Finance Minister, Ken Ofori-Atta says the Ghanaian economy will take three years to recover from the impact of the COVID-19 pandemic.
The Minister in an article published in the Financial Times said “A U-shaped recovery is touted, but ours will likely be a steep drop, then a two- to three-year downward slide before a recovery; a trapezoid-shaped recovery!.”
According to him, debt aid by lenders such as the World Bank and International Monetary Fund (IMF) is imperative for any recovery programme.
The Finance Minister’s recovery timeframe follows a similar projection by Osei Kyei-Mensah-Bonsu, Majority Leader in Ghana’s 275-member legislature, that the impact of COVID-19 on the economy “will take about two years to address.”
Loss of domestic tax revenue and eroding of macroeconomic gains made over the past three years, following the worldwide spread of COVID-19, has left Ghana, as well as many African economies, in a precarious situation.
Many countries on the continent have depleted their reserves and turned to the Bretton Woods institutions for financial support to contain and fight the respiratory illness.
The IMF last week approved a US$1 billion emergency loan, the highest granted to an African country so far, to aid Ghana fight the effects of the pandemic.
Despite this, the country’s debt level further threatens an already fragile socio-economic situation. Mr. Ofori-Atta notes that though the government has lost more than US$1 billion in revenue since the outbreak, it still has an obligation to service its debts.
The country’s overall fiscal deficit is projected to decline to 9.5 percent of GDP in 2020, based on data submitted to the IMF inclusive of financial and energy sector costs. The debt-to-GDP ratio, excluding ESLA bonds, is also expected to increase to about 67 percent in 2020.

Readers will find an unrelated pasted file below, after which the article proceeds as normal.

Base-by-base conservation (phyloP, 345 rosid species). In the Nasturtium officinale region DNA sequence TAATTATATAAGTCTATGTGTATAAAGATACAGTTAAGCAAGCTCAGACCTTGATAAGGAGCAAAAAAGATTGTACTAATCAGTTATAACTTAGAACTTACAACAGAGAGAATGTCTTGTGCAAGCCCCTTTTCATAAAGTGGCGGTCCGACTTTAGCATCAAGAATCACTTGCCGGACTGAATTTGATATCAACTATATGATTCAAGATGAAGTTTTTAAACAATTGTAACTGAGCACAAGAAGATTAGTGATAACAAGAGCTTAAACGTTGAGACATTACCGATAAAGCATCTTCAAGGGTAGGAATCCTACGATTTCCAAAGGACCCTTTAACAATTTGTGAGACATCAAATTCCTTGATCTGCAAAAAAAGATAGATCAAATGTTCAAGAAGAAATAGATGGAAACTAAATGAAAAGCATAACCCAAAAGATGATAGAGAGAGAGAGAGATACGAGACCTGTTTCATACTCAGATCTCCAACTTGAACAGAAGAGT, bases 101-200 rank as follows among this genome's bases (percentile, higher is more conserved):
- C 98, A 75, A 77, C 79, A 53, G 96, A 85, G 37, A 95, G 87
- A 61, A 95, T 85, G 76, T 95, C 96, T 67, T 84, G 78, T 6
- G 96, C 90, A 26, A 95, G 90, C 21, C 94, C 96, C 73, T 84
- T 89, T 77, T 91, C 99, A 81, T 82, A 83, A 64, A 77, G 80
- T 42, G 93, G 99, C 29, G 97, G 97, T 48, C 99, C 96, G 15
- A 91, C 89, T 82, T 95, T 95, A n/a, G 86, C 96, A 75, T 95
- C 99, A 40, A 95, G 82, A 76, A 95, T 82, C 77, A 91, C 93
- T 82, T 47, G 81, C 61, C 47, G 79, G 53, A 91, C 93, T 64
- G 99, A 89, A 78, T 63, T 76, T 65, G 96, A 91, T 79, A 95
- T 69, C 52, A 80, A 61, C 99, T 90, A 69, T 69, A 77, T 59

Former British Prime Minister Gordon Brown has backed the call for debt relief as it is the “most effective pandemic aid.” He has advocated for a waiving of upcoming debt payments by the 76 low- and lower-middle-income countries.
“It would be a tragedy and a travesty if stepped-up global financial support for developing countries ended up helping those countries’ creditors rather than their citizens. National debts incurred before the crisis must be at the top of the international financial agenda. We should agree now that once we have clarity on the economic fallout of the crisis, we will pursue the kind of systemic approach required to restore debt sustainability in a number of emerging-market and developing countries while safeguarding their prospects for attracting new investment.”
Mr. Brown, writing in an article co-authored with Prof. Lawrence H. Summers, a former President of Harvard University, and published by this newspaper’s partner, Project Syndicate, said: “The current proposal is that creditor countries would offer a six- or nine-month standstill on bilateral debt repayment, at a cost of US$9-13 billion.
But this proposal is constricted both in its time frame and the range of creditors included. We propose relieving over US$35 billion due to official bilateral creditors over this year and next because the crisis will not be resolved in six months and governments need to be able to plan their spending with some certainty.”